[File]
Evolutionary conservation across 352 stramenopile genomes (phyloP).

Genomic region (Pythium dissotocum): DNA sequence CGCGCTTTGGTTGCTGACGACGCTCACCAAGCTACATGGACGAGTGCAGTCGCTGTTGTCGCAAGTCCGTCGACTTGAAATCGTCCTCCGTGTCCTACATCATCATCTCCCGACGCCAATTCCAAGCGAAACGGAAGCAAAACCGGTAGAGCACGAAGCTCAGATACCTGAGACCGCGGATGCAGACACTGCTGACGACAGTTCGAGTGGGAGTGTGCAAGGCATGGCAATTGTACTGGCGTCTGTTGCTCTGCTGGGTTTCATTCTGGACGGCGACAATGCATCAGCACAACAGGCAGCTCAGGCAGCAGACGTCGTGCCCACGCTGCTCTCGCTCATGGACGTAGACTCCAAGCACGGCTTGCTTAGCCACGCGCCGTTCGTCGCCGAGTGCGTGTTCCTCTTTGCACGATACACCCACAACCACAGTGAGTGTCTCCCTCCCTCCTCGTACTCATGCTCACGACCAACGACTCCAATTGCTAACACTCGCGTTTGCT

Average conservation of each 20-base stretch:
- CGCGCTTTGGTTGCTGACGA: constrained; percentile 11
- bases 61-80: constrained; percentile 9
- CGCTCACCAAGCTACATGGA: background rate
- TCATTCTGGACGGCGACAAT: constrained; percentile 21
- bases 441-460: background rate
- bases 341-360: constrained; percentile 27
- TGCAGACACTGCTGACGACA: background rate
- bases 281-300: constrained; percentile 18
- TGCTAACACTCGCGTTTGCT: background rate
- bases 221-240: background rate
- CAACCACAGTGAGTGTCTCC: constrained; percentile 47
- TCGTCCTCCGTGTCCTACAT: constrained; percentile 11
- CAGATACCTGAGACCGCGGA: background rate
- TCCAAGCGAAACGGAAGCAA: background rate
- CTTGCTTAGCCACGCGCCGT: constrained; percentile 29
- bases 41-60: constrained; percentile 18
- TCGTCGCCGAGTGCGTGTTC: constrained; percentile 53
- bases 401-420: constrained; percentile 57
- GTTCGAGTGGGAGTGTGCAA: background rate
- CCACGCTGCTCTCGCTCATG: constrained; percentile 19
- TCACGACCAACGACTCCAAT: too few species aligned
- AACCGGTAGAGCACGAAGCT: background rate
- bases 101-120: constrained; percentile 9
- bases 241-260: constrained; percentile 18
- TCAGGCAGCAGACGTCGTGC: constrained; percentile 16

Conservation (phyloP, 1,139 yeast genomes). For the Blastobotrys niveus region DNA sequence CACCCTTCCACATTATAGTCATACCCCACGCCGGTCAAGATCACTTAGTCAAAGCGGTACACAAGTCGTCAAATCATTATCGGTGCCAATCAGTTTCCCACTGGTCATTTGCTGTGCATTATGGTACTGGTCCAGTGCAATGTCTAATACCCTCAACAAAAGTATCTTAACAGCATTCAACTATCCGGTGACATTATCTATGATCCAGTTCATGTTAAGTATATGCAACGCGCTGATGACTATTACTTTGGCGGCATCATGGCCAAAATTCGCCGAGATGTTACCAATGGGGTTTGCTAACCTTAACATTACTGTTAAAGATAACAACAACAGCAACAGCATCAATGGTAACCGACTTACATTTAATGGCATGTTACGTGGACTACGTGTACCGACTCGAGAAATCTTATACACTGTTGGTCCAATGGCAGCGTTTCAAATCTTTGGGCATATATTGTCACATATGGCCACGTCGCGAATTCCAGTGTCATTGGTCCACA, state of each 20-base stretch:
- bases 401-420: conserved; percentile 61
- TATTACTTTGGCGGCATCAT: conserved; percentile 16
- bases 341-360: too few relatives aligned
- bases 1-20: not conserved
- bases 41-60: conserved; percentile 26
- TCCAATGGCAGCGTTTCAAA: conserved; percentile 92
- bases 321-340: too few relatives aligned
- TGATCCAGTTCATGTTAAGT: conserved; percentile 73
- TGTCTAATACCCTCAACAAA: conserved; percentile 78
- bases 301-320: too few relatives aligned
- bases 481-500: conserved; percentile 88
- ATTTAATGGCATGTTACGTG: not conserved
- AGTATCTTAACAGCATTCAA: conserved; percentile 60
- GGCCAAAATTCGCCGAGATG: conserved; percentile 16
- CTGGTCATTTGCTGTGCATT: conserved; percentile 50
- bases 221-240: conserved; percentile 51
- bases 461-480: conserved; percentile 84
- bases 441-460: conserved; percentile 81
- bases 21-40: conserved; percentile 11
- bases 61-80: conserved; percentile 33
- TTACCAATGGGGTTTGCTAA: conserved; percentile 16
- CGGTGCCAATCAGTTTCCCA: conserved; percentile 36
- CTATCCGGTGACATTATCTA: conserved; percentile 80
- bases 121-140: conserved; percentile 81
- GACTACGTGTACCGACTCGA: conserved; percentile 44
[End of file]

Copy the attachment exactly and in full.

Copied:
Evolutionary conservation across 352 stramenopile genomes (phyloP).

Genomic region (Pythium dissotocum): DNA sequence CGCGCTTTGGTTGCTGACGACGCTCACCAAGCTACATGGACGAGTGCAGTCGCTGTTGTCGCAAGTCCGTCGACTTGAAATCGTCCTCCGTGTCCTACATCATCATCTCCCGACGCCAATTCCAAGCGAAACGGAAGCAAAACCGGTAGAGCACGAAGCTCAGATACCTGAGACCGCGGATGCAGACACTGCTGACGACAGTTCGAGTGGGAGTGTGCAAGGCATGGCAATTGTACTGGCGTCTGTTGCTCTGCTGGGTTTCATTCTGGACGGCGACAATGCATCAGCACAACAGGCAGCTCAGGCAGCAGACGTCGTGCCCACGCTGCTCTCGCTCATGGACGTAGACTCCAAGCACGGCTTGCTTAGCCACGCGCCGTTCGTCGCCGAGTGCGTGTTCCTCTTTGCACGATACACCCACAACCACAGTGAGTGTCTCCCTCCCTCCTCGTACTCATGCTCACGACCAACGACTCCAATTGCTAACACTCGCGTTTGCT

Average conservation of each 20-base stretch:
- CGCGCTTTGGTTGCTGACGA: constrained; percentile 11
- bases 61-80: constrained; percentile 9
- CGCTCACCAAGCTACATGGA: background rate
- TCATTCTGGACGGCGACAAT: constrained; percentile 21
- bases 441-460: background rate
- bases 341-360: constrained; percentile 27
- TGCAGACACTGCTGACGACA: background rate
- bases 281-300: constrained; percentile 18
- TGCTAACACTCGCGTTTGCT: background rate
- bases 221-240: background rate
- CAACCACAGTGAGTGTCTCC: constrained; percentile 47
- TCGTCCTCCGTGTCCTACAT: constrained; percentile 11
- CAGATACCTGAGACCGCGGA: background rate
- TCCAAGCGAAACGGAAGCAA: background rate
- CTTGCTTAGCCACGCGCCGT: constrained; percentile 29
- bases 41-60: constrained; percentile 18
- TCGTCGCCGAGTGCGTGTTC: constrained; percentile 53
- bases 401-420: constrained; percentile 57
- GTTCGAGTGGGAGTGTGCAA: background rate
- CCACGCTGCTCTCGCTCATG: constrained; percentile 19
- TCACGACCAACGACTCCAAT: too few species aligned
- AACCGGTAGAGCACGAAGCT: background rate
- bases 101-120: constrained; percentile 9
- bases 241-260: constrained; percentile 18
- TCAGGCAGCAGACGTCGTGC: constrained; percentile 16

Conservation (phyloP, 1,139 yeast genomes). For the Blastobotrys niveus region DNA sequence CACCCTTCCACATTATAGTCATACCCCACGCCGGTCAAGATCACTTAGTCAAAGCGGTACACAAGTCGTCAAATCATTATCGGTGCCAATCAGTTTCCCACTGGTCATTTGCTGTGCATTATGGTACTGGTCCAGTGCAATGTCTAATACCCTCAACAAAAGTATCTTAACAGCATTCAACTATCCGGTGACATTATCTATGATCCAGTTCATGTTAAGTATATGCAACGCGCTGATGACTATTACTTTGGCGGCATCATGGCCAAAATTCGCCGAGATGTTACCAATGGGGTTTGCTAACCTTAACATTACTGTTAAAGATAACAACAACAGCAACAGCATCAATGGTAACCGACTTACATTTAATGGCATGTTACGTGGACTACGTGTACCGACTCGAGAAATCTTATACACTGTTGGTCCAATGGCAGCGTTTCAAATCTTTGGGCATATATTGTCACATATGGCCACGTCGCGAATTCCAGTGTCATTGGTCCACA, state of each 20-base stretch:
- bases 401-420: conserved; percentile 61
- TATTACTTTGGCGGCATCAT: conserved; percentile 16
- bases 341-360: too few relatives aligned
- bases 1-20: not conserved
- bases 41-60: conserved; percentile 26
- TCCAATGGCAGCGTTTCAAA: conserved; percentile 92
- bases 321-340: too few relatives aligned
- TGATCCAGTTCATGTTAAGT: conserved; percentile 73
- TGTCTAATACCCTCAACAAA: conserved; percentile 78
- bases 301-320: too few relatives aligned
- bases 481-500: conserved; percentile 88
- ATTTAATGGCATGTTACGTG: not conserved
- AGTATCTTAACAGCATTCAA: conserved; percentile 60
- GGCCAAAATTCGCCGAGATG: conserved; percentile 16
- CTGGTCATTTGCTGTGCATT: conserved; percentile 50
- bases 221-240: conserved; percentile 51
- bases 461-480: conserved; percentile 84
- bases 441-460: conserved; percentile 81
- bases 21-40: conserved; percentile 11
- bases 61-80: conserved; percentile 33
- TTACCAATGGGGTTTGCTAA: conserved; percentile 16
- CGGTGCCAATCAGTTTCCCA: conserved; percentile 36
- CTATCCGGTGACATTATCTA: conserved; percentile 80
- bases 121-140: conserved; percentile 81
- GACTACGTGTACCGACTCGA: conserved; percentile 44